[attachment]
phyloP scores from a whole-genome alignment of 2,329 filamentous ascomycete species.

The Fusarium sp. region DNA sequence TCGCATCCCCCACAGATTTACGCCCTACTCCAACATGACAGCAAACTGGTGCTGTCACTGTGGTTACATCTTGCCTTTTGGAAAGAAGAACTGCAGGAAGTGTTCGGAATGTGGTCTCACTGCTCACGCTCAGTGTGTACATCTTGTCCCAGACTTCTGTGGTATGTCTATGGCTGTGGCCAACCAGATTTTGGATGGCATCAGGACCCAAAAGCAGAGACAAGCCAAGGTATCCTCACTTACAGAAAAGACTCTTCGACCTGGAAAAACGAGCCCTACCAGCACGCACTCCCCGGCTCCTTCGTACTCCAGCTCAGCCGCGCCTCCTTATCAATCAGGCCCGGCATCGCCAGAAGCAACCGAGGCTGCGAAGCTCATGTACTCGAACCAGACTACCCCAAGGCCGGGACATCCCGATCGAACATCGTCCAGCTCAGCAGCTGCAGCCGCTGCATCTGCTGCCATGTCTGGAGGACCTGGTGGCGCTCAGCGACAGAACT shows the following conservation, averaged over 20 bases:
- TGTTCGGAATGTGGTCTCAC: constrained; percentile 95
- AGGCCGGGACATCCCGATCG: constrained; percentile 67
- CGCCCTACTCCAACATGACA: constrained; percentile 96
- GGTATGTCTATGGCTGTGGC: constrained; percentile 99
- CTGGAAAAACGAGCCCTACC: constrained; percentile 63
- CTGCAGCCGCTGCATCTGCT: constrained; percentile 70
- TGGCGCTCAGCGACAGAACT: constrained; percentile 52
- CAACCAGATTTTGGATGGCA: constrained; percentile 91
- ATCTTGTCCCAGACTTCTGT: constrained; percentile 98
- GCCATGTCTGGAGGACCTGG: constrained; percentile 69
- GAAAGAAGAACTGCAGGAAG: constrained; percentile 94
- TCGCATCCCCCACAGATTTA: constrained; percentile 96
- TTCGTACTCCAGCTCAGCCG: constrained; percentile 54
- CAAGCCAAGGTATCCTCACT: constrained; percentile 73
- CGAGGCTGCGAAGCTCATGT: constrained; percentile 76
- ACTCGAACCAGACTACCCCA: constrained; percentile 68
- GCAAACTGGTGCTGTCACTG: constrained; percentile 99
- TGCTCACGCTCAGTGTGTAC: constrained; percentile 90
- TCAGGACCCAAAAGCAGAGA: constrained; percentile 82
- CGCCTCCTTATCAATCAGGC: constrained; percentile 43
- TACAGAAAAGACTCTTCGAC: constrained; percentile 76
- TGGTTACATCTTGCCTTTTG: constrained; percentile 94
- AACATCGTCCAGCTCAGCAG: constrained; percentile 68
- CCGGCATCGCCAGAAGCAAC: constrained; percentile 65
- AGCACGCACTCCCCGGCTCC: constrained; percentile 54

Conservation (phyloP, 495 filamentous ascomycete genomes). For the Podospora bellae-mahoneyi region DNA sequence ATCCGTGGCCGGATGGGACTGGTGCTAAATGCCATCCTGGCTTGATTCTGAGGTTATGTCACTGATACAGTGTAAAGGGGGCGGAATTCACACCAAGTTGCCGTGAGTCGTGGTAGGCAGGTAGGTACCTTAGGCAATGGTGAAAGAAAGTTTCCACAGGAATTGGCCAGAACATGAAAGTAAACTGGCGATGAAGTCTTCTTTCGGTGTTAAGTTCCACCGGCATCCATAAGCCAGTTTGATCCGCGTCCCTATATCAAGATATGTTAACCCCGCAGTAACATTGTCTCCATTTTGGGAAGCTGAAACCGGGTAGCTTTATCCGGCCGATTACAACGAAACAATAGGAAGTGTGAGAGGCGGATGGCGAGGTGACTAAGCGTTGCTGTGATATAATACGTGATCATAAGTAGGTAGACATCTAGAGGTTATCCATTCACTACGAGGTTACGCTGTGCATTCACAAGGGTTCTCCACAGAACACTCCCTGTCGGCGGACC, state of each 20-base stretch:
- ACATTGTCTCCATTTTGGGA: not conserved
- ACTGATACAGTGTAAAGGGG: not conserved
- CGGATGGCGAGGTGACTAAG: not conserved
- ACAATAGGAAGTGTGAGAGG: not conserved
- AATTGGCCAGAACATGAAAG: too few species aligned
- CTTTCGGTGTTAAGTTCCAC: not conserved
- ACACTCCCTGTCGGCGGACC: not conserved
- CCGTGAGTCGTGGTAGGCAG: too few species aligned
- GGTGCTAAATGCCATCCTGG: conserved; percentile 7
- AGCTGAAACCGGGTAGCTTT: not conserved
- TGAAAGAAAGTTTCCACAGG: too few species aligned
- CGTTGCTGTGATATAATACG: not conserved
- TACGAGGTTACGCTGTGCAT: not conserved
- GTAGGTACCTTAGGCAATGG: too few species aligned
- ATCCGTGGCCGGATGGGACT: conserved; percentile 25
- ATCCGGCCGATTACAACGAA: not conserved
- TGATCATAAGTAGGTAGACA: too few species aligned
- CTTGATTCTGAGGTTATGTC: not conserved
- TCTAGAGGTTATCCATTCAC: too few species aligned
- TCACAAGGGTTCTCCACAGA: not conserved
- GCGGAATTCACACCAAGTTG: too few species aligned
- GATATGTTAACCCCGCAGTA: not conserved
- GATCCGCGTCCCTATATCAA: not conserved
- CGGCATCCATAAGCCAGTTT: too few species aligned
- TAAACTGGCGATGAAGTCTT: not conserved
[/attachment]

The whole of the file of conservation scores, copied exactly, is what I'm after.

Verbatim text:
phyloP scores from a whole-genome alignment of 2,329 filamentous ascomycete species.

The Fusarium sp. region DNA sequence TCGCATCCCCCACAGATTTACGCCCTACTCCAACATGACAGCAAACTGGTGCTGTCACTGTGGTTACATCTTGCCTTTTGGAAAGAAGAACTGCAGGAAGTGTTCGGAATGTGGTCTCACTGCTCACGCTCAGTGTGTACATCTTGTCCCAGACTTCTGTGGTATGTCTATGGCTGTGGCCAACCAGATTTTGGATGGCATCAGGACCCAAAAGCAGAGACAAGCCAAGGTATCCTCACTTACAGAAAAGACTCTTCGACCTGGAAAAACGAGCCCTACCAGCACGCACTCCCCGGCTCCTTCGTACTCCAGCTCAGCCGCGCCTCCTTATCAATCAGGCCCGGCATCGCCAGAAGCAACCGAGGCTGCGAAGCTCATGTACTCGAACCAGACTACCCCAAGGCCGGGACATCCCGATCGAACATCGTCCAGCTCAGCAGCTGCAGCCGCTGCATCTGCTGCCATGTCTGGAGGACCTGGTGGCGCTCAGCGACAGAACT shows the following conservation, averaged over 20 bases:
- TGTTCGGAATGTGGTCTCAC: constrained; percentile 95
- AGGCCGGGACATCCCGATCG: constrained; percentile 67
- CGCCCTACTCCAACATGACA: constrained; percentile 96
- GGTATGTCTATGGCTGTGGC: constrained; percentile 99
- CTGGAAAAACGAGCCCTACC: constrained; percentile 63
- CTGCAGCCGCTGCATCTGCT: constrained; percentile 70
- TGGCGCTCAGCGACAGAACT: constrained; percentile 52
- CAACCAGATTTTGGATGGCA: constrained; percentile 91
- ATCTTGTCCCAGACTTCTGT: constrained; percentile 98
- GCCATGTCTGGAGGACCTGG: constrained; percentile 69
- GAAAGAAGAACTGCAGGAAG: constrained; percentile 94
- TCGCATCCCCCACAGATTTA: constrained; percentile 96
- TTCGTACTCCAGCTCAGCCG: constrained; percentile 54
- CAAGCCAAGGTATCCTCACT: constrained; percentile 73
- CGAGGCTGCGAAGCTCATGT: constrained; percentile 76
- ACTCGAACCAGACTACCCCA: constrained; percentile 68
- GCAAACTGGTGCTGTCACTG: constrained; percentile 99
- TGCTCACGCTCAGTGTGTAC: constrained; percentile 90
- TCAGGACCCAAAAGCAGAGA: constrained; percentile 82
- CGCCTCCTTATCAATCAGGC: constrained; percentile 43
- TACAGAAAAGACTCTTCGAC: constrained; percentile 76
- TGGTTACATCTTGCCTTTTG: constrained; percentile 94
- AACATCGTCCAGCTCAGCAG: constrained; percentile 68
- CCGGCATCGCCAGAAGCAAC: constrained; percentile 65
- AGCACGCACTCCCCGGCTCC: constrained; percentile 54

Conservation (phyloP, 495 filamentous ascomycete genomes). For the Podospora bellae-mahoneyi region DNA sequence ATCCGTGGCCGGATGGGACTGGTGCTAAATGCCATCCTGGCTTGATTCTGAGGTTATGTCACTGATACAGTGTAAAGGGGGCGGAATTCACACCAAGTTGCCGTGAGTCGTGGTAGGCAGGTAGGTACCTTAGGCAATGGTGAAAGAAAGTTTCCACAGGAATTGGCCAGAACATGAAAGTAAACTGGCGATGAAGTCTTCTTTCGGTGTTAAGTTCCACCGGCATCCATAAGCCAGTTTGATCCGCGTCCCTATATCAAGATATGTTAACCCCGCAGTAACATTGTCTCCATTTTGGGAAGCTGAAACCGGGTAGCTTTATCCGGCCGATTACAACGAAACAATAGGAAGTGTGAGAGGCGGATGGCGAGGTGACTAAGCGTTGCTGTGATATAATACGTGATCATAAGTAGGTAGACATCTAGAGGTTATCCATTCACTACGAGGTTACGCTGTGCATTCACAAGGGTTCTCCACAGAACACTCCCTGTCGGCGGACC, state of each 20-base stretch:
- ACATTGTCTCCATTTTGGGA: not conserved
- ACTGATACAGTGTAAAGGGG: not conserved
- CGGATGGCGAGGTGACTAAG: not conserved
- ACAATAGGAAGTGTGAGAGG: not conserved
- AATTGGCCAGAACATGAAAG: too few species aligned
- CTTTCGGTGTTAAGTTCCAC: not conserved
- ACACTCCCTGTCGGCGGACC: not conserved
- CCGTGAGTCGTGGTAGGCAG: too few species aligned
- GGTGCTAAATGCCATCCTGG: conserved; percentile 7
- AGCTGAAACCGGGTAGCTTT: not conserved
- TGAAAGAAAGTTTCCACAGG: too few species aligned
- CGTTGCTGTGATATAATACG: not conserved
- TACGAGGTTACGCTGTGCAT: not conserved
- GTAGGTACCTTAGGCAATGG: too few species aligned
- ATCCGTGGCCGGATGGGACT: conserved; percentile 25
- ATCCGGCCGATTACAACGAA: not conserved
- TGATCATAAGTAGGTAGACA: too few species aligned
- CTTGATTCTGAGGTTATGTC: not conserved
- TCTAGAGGTTATCCATTCAC: too few species aligned
- TCACAAGGGTTCTCCACAGA: not conserved
- GCGGAATTCACACCAAGTTG: too few species aligned
- GATATGTTAACCCCGCAGTA: not conserved
- GATCCGCGTCCCTATATCAA: not conserved
- CGGCATCCATAAGCCAGTTT: too few species aligned
- TAAACTGGCGATGAAGTCTT: not conserved